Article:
There have been a high number of bounce house accidents in the year 2014. Part of this is due to the fact that more and more people are choosing to own these inflatable fun houses privately. Despite proper set up and supervision in these cases, the fun houses are blown into the air by strong gusts of wind, sometimes in the direction of other people and sometimes when a child is still inside.

Owning a bounce house comes with its inherent risks; however, some of those risks are needlessly created by the corporations, owners, manufacturers and operators. Let’s take a look at the top bounce house injuries from 2014.

Two Boys Injured in Upstate New York

In May of 2014, three young children in Upstate New York fell nearly two stories after a gust of wind blew away the inflatable house that they were playing in. The playhouse was swept 15 to 20 feet into the air after a gust of wind came through the backyard. One of the young boys, age 6, landed in the middle of the street and was airlifted to a hospital in serious condition with broken bones. The second boy, age 5, fell out of the house and into a parking lot, banging his head on the back of a parked car on his way down. He suffered a serious head injury and was airlifted to the nearest medical center. The third child, a 10-year-old girl, was also injured with scrapes and a minor shoulder injury. A police investigation determined that the children were well supervised and that the inflated house was properly staked to the ground; however, the gust of wind proved to be too strong for the plastic stakes.

800-Pound Inflatable Playhouse Tossed 300-Feet in Colorado

In June, an inflatable fun house in Littleton Colorado was tossed 300 feet by a gust of wind. After the wind hit the inflated house, one young girl was immediately thrown out of the house but an 11-year-old boy stayed inside until the house was secure. It seemed that the house was properly staked into the ground, but the 800-pound bouncy house was blown away by 30 MPH wind.

Child in Kansas City Incurs Brain Injury in Inflatable House

Later in June, one child in Kansas City was injured in a bouncy house accident that, for once, did not have to do with high winds. The young boy, age 8, was having a great time playing in an inflatable playhouse with children one Saturday afternoon. Not long after leaving, however, his parents noticed him not acting like himself and took him to the hospital. Doctors discovered that the boy had bleeding outside of his brain, which was due to being knocked around with other kids. Sadly, better supervision could have prevented this from happening.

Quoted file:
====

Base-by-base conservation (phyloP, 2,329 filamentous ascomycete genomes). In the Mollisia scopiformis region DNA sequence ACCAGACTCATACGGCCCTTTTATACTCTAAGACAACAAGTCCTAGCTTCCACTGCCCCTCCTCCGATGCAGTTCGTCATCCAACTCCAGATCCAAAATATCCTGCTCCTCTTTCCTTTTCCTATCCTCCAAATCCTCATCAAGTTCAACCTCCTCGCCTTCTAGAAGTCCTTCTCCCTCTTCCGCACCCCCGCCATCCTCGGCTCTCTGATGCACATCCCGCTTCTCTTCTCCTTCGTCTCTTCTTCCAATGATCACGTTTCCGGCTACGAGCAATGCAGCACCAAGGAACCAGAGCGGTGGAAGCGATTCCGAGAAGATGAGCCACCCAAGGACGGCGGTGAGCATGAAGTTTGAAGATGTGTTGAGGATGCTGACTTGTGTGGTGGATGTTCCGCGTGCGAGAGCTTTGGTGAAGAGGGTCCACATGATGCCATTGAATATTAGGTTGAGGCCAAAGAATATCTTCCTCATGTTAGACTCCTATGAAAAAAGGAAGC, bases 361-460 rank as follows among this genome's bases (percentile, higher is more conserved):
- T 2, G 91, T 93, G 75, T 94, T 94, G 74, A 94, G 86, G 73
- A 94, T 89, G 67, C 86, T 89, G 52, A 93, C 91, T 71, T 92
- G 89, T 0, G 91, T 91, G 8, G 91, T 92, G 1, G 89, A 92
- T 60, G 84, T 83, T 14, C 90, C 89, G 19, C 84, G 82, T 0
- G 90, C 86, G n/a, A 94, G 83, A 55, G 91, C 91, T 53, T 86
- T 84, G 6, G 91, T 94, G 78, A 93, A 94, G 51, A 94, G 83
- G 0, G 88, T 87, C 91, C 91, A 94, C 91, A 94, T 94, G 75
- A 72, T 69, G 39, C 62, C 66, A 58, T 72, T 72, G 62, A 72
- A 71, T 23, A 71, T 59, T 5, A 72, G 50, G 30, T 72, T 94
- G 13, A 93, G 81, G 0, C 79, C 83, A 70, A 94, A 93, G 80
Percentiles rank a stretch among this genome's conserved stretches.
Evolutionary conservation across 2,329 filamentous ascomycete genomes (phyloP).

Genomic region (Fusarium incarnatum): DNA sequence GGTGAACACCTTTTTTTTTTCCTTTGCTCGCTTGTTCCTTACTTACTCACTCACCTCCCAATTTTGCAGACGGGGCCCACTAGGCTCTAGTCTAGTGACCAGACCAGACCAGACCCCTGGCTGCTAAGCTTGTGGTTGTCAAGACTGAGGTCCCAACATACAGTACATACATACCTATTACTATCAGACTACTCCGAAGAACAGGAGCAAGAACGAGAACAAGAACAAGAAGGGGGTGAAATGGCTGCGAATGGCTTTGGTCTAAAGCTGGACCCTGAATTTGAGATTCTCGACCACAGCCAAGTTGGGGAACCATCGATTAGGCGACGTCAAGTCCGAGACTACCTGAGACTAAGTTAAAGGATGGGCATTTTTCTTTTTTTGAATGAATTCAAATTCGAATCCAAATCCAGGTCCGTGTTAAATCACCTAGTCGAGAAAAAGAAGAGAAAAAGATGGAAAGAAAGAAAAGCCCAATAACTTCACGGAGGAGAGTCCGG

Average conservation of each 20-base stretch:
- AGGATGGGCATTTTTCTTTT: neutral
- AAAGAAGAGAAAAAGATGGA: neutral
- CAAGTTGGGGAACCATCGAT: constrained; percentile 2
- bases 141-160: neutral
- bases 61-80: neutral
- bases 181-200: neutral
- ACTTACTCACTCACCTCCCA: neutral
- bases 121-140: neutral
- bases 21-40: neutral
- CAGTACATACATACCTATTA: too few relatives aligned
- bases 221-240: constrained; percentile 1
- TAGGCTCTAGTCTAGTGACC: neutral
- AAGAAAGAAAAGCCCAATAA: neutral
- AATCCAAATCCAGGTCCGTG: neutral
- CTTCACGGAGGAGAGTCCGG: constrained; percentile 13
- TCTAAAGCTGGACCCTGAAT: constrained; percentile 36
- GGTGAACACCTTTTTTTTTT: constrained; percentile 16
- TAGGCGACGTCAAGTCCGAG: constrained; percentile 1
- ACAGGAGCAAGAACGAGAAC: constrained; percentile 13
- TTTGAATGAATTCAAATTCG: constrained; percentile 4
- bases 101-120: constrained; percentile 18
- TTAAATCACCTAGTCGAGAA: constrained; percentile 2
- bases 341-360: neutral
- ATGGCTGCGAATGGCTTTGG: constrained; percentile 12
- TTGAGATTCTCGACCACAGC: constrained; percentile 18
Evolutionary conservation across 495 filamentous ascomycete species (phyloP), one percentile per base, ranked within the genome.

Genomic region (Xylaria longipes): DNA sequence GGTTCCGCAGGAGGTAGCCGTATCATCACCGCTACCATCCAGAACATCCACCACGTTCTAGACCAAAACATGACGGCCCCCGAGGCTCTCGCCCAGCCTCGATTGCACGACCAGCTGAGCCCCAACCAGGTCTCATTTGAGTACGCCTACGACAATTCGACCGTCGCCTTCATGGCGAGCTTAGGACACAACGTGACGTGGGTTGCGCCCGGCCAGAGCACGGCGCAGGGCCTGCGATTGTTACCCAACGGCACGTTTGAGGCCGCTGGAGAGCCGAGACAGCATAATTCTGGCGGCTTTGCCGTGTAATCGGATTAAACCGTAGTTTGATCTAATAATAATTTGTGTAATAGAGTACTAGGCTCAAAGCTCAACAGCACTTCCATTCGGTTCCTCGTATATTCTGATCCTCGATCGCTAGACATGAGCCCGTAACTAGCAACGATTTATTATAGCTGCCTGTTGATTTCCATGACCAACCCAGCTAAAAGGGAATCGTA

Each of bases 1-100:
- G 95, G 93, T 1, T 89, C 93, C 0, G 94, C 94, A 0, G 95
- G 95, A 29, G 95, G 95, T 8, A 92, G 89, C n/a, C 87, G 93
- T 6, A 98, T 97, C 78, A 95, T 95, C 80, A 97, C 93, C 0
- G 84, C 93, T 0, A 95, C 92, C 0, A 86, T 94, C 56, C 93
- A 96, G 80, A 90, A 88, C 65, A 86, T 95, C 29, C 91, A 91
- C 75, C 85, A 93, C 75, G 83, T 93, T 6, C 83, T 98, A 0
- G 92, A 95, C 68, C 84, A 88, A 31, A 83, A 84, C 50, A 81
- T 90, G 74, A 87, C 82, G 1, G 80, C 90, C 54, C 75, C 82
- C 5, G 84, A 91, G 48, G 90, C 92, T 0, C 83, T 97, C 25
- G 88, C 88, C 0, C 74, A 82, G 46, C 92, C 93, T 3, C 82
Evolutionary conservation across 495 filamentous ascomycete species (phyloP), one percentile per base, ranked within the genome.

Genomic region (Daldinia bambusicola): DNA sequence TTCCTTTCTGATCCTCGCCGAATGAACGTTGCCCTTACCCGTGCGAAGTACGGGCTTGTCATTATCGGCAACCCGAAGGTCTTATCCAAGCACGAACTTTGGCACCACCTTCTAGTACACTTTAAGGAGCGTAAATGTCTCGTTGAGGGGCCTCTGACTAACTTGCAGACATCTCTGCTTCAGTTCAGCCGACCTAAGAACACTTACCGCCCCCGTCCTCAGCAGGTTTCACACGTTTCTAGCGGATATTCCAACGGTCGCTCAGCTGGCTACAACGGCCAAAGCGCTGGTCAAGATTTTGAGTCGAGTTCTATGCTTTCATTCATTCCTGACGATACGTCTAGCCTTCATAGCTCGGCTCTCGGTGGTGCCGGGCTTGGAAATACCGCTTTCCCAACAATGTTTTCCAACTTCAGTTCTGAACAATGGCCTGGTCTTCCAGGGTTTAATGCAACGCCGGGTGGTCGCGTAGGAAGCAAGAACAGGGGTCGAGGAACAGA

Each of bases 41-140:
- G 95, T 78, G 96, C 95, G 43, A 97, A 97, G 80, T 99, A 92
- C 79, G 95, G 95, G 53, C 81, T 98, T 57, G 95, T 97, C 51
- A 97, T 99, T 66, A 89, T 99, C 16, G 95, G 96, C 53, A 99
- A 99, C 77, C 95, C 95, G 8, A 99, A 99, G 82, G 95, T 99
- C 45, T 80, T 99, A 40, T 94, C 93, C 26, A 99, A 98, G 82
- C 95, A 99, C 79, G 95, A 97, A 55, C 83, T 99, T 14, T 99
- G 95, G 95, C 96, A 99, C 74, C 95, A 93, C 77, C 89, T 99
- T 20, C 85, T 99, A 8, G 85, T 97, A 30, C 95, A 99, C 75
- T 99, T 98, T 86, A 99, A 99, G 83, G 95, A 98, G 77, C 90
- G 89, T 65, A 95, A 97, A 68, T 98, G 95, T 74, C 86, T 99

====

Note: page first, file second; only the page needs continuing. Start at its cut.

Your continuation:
Inflatable Slide Flies into the Air in Nevada

During a 4th of July carnival in Sparks Nevada, a small dust devil blew an inflated slide 3 stories into the air. A child had just stepped off the slide moments before the whirlwind came through. The carnival workers had just finished their safety checks of the slide and were about to open it up to more kids. No children were on the slide as it blew away, but two bystanders were injured and hospitalized due to flying debris.

Toddlers Swept away in Bounce House in New Hampshire

Very recently, a toddler in New Hampshire was hospitalized after being swept 30 feet into the air in an inflated fun house. The house was said to have traveled 50 feet before it finally crashed. The 2-year-old boy was severely injured, while his 3-year-old brother suffered from less serious injuries. The accident occurred as a result of zero supervision, as the playhouse was not open to the public and not properly fastened to the ground.

The rise of bounce house accidents in the last several years has been alarming. Statistically, these accidents have risen 1,500% between 1995 and 2010. Researchers and officials have revealed that 31 children alone were injured per day in 2010, equating to one child injured by an inflatable house every 45 minutes. While some of these accidents cause only minor scrapes and bruises, others lead to traumatic injuries and hospitalizations.

What is to be taken away from these bounce house accidents? While owning an inflatable playhouse does come with risks, the injuries listed above were a result of fault on the part of the supervisor, operator, or manufacturer. In some cases, the playhouse was properly staked to the ground, but the stakes were made of materials not strong enough to withstand high winds. In others, the children were injured as a result of poor supervision or none at all.

*Image courtesy of Peter & Joyce Grace

Child Safety